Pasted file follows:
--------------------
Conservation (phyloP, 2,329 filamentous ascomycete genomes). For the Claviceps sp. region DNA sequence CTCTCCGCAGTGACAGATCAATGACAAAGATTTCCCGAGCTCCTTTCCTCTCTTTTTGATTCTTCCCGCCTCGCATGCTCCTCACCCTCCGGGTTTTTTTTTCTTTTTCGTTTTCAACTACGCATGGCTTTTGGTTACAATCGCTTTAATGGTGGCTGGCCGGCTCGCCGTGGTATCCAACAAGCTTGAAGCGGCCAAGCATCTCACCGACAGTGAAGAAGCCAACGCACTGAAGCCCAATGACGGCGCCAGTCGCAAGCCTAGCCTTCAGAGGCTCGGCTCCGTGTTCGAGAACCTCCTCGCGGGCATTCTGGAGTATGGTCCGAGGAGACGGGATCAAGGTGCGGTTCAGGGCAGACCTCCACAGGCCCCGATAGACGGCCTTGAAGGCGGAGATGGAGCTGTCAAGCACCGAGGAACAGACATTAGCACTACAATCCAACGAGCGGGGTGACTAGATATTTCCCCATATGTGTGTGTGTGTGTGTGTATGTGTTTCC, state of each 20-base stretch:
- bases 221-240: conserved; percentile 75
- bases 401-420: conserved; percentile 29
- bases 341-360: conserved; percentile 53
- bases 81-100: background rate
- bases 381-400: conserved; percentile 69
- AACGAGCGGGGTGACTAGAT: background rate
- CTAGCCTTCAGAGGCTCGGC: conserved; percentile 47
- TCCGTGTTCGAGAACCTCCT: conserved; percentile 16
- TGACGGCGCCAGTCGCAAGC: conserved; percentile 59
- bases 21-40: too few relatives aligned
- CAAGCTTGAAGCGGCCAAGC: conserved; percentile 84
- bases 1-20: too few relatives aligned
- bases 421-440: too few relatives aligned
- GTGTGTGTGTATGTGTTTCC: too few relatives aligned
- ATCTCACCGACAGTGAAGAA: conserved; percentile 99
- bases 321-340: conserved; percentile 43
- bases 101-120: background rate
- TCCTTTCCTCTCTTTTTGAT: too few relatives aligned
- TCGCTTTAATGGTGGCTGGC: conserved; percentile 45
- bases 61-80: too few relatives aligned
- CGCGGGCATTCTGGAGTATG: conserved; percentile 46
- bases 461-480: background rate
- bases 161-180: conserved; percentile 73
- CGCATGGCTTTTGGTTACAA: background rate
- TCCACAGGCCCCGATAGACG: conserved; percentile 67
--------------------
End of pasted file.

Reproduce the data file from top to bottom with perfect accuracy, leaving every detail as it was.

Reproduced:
Conservation (phyloP, 2,329 filamentous ascomycete genomes). For the Claviceps sp. region DNA sequence CTCTCCGCAGTGACAGATCAATGACAAAGATTTCCCGAGCTCCTTTCCTCTCTTTTTGATTCTTCCCGCCTCGCATGCTCCTCACCCTCCGGGTTTTTTTTTCTTTTTCGTTTTCAACTACGCATGGCTTTTGGTTACAATCGCTTTAATGGTGGCTGGCCGGCTCGCCGTGGTATCCAACAAGCTTGAAGCGGCCAAGCATCTCACCGACAGTGAAGAAGCCAACGCACTGAAGCCCAATGACGGCGCCAGTCGCAAGCCTAGCCTTCAGAGGCTCGGCTCCGTGTTCGAGAACCTCCTCGCGGGCATTCTGGAGTATGGTCCGAGGAGACGGGATCAAGGTGCGGTTCAGGGCAGACCTCCACAGGCCCCGATAGACGGCCTTGAAGGCGGAGATGGAGCTGTCAAGCACCGAGGAACAGACATTAGCACTACAATCCAACGAGCGGGGTGACTAGATATTTCCCCATATGTGTGTGTGTGTGTGTGTATGTGTTTCC, state of each 20-base stretch:
- bases 221-240: conserved; percentile 75
- bases 401-420: conserved; percentile 29
- bases 341-360: conserved; percentile 53
- bases 81-100: background rate
- bases 381-400: conserved; percentile 69
- AACGAGCGGGGTGACTAGAT: background rate
- CTAGCCTTCAGAGGCTCGGC: conserved; percentile 47
- TCCGTGTTCGAGAACCTCCT: conserved; percentile 16
- TGACGGCGCCAGTCGCAAGC: conserved; percentile 59
- bases 21-40: too few relatives aligned
- CAAGCTTGAAGCGGCCAAGC: conserved; percentile 84
- bases 1-20: too few relatives aligned
- bases 421-440: too few relatives aligned
- GTGTGTGTGTATGTGTTTCC: too few relatives aligned
- ATCTCACCGACAGTGAAGAA: conserved; percentile 99
- bases 321-340: conserved; percentile 43
- bases 101-120: background rate
- TCCTTTCCTCTCTTTTTGAT: too few relatives aligned
- TCGCTTTAATGGTGGCTGGC: conserved; percentile 45
- bases 61-80: too few relatives aligned
- CGCGGGCATTCTGGAGTATG: conserved; percentile 46
- bases 461-480: background rate
- bases 161-180: conserved; percentile 73
- CGCATGGCTTTTGGTTACAA: background rate
- TCCACAGGCCCCGATAGACG: conserved; percentile 67